Remote Working: Securing Devices and Protecting Valuable Data

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More than 7 months ago, the World Health Organization declared COVID-19 a pandemic. Since then, many of us have made changes to our lifestyle, the way we live and work. As we all try to curb the spread of the COVID-19 virus, remote working has become normalised, and a necessity for many businesses.

However, with a shift to a remote workforce, there are cybersecurity concerns – after all, the office workspace comes with layers of security measures and safeguards that are not always available for home workspaces. This is why, during these unprecedented times, it is vital that businesses provide their teams with practices and tips to secure their home devices and ensure a safe remote working environment. This in turn will protect the valuable data for the business.

Tips to stay safe and secure

So, what can users and businesses do to ensure their sensitive data is protected? A few tips to consider from the Drawbridge team:

  1. Avoid “Shadow IT”, using systems not approved by the business to accomplish business tasks and processes puts the organisation at risk.
  2. Update software and operating systems. Cybercriminals take advantage of outdated software and use this to infiltrate networks.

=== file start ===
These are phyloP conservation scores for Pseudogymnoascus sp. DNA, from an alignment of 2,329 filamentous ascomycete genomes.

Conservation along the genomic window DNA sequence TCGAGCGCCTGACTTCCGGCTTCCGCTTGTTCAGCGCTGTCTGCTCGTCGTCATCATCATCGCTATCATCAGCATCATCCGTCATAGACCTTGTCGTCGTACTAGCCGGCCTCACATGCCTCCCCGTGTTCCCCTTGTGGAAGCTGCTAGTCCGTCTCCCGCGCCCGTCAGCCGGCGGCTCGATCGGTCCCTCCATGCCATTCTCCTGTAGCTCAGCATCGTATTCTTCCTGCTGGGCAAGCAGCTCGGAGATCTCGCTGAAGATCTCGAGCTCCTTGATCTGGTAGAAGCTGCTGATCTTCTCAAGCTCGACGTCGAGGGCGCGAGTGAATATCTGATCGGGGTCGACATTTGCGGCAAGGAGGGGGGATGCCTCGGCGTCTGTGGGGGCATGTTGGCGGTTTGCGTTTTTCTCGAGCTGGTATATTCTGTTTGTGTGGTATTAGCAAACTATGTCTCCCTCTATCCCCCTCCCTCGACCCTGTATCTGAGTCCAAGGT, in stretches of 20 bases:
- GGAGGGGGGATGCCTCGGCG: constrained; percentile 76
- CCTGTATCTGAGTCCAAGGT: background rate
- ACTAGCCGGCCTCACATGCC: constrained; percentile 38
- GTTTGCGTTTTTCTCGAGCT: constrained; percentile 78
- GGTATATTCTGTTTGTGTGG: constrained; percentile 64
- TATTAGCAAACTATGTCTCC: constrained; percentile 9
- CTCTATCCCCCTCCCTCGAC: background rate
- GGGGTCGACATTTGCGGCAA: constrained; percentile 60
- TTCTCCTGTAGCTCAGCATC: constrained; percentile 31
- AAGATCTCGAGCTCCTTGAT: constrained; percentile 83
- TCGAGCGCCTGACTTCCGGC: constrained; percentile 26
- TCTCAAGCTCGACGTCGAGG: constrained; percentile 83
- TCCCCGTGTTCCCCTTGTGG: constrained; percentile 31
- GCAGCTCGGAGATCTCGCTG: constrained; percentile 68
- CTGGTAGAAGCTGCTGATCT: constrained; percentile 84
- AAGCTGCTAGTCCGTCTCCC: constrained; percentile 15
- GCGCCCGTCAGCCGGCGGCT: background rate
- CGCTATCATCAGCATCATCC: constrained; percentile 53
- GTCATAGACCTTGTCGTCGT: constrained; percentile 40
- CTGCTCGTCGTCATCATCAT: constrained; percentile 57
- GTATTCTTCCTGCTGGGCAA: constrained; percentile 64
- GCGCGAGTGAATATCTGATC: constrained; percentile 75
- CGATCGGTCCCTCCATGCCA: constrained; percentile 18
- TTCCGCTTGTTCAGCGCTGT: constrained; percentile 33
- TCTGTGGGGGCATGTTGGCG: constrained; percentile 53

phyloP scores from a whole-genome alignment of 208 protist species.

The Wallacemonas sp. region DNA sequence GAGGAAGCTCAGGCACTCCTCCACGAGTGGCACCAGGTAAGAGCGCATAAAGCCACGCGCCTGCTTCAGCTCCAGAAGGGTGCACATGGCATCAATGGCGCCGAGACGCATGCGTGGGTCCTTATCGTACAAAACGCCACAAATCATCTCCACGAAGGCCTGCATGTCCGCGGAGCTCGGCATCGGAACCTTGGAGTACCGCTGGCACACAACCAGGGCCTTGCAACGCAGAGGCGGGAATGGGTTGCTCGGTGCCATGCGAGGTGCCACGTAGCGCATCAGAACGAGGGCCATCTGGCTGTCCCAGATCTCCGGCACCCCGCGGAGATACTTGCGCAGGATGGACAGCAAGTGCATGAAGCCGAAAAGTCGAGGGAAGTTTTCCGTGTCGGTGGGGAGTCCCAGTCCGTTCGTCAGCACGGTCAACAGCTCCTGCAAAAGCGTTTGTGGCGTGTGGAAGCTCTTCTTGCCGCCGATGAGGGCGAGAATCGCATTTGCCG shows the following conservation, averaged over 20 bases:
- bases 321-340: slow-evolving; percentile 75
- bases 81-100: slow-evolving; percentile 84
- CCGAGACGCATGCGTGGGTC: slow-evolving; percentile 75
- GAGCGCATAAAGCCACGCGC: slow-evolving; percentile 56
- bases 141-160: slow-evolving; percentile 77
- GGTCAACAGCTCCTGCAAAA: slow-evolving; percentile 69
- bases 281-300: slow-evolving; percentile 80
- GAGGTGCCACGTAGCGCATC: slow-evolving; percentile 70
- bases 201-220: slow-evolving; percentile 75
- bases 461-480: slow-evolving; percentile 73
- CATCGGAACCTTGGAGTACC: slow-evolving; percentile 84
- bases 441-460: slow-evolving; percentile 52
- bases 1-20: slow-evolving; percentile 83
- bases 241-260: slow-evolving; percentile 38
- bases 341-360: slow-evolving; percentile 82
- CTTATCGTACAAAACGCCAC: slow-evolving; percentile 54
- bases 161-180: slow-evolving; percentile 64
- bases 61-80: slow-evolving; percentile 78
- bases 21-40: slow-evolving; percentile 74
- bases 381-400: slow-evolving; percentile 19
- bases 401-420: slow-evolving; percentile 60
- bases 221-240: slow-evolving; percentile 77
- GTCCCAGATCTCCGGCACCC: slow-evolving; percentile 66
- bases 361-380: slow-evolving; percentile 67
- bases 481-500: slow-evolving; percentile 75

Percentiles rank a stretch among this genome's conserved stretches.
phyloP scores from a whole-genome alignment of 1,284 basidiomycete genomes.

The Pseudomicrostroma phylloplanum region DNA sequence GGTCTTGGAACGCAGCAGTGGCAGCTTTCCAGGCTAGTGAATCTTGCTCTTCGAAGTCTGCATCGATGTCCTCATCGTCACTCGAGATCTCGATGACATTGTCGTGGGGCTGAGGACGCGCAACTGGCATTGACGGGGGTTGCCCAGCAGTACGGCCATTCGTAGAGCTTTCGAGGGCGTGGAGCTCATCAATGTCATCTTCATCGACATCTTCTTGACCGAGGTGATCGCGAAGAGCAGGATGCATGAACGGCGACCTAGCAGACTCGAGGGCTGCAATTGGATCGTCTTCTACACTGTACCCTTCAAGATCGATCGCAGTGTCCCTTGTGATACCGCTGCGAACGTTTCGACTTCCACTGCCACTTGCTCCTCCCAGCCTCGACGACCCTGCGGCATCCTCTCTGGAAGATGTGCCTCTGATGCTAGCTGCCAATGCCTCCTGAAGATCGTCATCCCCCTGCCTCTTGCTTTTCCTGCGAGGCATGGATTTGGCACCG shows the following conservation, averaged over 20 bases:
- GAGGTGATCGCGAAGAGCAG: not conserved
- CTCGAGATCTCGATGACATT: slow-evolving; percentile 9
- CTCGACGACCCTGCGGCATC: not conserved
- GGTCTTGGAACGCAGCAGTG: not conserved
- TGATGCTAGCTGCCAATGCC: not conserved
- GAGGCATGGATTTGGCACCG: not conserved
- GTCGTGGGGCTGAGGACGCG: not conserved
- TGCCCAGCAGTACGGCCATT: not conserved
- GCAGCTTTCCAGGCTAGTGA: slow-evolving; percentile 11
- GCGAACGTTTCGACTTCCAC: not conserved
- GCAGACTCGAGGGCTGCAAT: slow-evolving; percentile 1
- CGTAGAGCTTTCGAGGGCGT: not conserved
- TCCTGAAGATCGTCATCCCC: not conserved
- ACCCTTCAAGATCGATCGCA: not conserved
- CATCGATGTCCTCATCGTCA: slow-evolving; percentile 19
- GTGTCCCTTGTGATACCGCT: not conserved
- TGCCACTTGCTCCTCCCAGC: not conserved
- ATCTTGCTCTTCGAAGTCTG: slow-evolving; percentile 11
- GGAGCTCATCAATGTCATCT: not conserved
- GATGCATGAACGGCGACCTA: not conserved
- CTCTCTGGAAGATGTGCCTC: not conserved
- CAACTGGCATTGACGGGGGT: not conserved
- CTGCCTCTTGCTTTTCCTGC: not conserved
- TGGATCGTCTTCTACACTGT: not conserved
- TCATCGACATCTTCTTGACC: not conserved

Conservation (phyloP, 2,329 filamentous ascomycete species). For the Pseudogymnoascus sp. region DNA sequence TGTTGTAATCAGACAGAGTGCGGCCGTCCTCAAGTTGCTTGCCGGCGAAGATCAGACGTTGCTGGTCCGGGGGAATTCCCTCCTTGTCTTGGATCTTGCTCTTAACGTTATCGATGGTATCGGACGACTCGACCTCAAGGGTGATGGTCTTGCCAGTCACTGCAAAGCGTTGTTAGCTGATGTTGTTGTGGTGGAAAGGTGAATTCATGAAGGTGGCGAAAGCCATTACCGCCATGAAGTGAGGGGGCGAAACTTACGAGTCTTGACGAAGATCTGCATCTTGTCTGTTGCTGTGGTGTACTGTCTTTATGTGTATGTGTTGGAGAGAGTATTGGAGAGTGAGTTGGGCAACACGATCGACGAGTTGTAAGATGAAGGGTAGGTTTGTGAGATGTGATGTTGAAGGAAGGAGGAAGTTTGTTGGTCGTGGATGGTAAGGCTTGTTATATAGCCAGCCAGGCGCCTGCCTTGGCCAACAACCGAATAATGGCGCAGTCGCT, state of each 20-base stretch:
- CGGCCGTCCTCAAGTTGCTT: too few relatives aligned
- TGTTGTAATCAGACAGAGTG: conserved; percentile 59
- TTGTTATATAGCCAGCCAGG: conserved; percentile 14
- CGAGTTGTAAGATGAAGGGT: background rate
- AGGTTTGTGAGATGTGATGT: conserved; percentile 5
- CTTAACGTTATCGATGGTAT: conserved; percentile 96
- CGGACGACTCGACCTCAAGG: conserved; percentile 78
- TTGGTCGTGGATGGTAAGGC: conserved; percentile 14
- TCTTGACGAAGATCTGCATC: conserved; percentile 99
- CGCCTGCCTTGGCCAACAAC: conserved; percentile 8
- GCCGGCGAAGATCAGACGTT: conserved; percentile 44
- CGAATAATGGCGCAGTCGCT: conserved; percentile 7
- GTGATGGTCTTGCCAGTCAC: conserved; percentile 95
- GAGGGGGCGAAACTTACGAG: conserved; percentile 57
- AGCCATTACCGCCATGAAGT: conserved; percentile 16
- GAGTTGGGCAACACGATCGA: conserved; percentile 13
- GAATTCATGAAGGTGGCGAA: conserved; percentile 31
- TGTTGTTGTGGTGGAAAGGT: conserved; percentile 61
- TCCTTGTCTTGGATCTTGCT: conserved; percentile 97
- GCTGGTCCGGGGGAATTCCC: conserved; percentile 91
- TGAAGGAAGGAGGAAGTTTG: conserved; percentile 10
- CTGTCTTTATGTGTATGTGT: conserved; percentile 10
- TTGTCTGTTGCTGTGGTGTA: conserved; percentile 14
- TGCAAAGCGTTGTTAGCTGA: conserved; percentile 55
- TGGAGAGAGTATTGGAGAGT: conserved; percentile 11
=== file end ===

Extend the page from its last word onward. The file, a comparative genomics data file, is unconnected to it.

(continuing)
3. Use a password manager. Be wary of using the same password across all platforms – this puts your device and data at risk.
  4. Multi-factor authentication should be used whenever possible, as this ensures employee accounts are secure by requiring multiple pieces of information or identification to verify the user.
  5. Employees should secure their home routers. This is done by utilising Wi-fi encryption and changing the default passwords for all devices, as well as any applications and platforms being used. This requires anyone to enter a password when trying to hop on the network.

In addition to requiring the above from their employees, they should:

  1. Mandate the backup of all the important data for the business. This way, even if the organisation falls victim to an attack – the organisation’s valuable data is accessible and safe.
  2. The business should ensure that all corporate-owned and managed devices have an appropriate endpoint security solution and any personal systems that are required to be in use with corporate data should have the same or equivalent security in place.
  3. Provide secure cloud services for content storage, some providers also offer the ability to collaborate online documents, in addition to the ability to collaborate online.

All in all, it all comes down to practicing good cyber hygiene and following the recommendations and best practices shared by the IT and security team at the company. Having a remote workforce doesn’t always have to mean that your employees have left an open door for cyber criminals to compromise the business. If you make it a habit to keep an eye on your organization’s cybersecurity practices, you will be able to adapt to the new normal and stay safe from threats and attacks.

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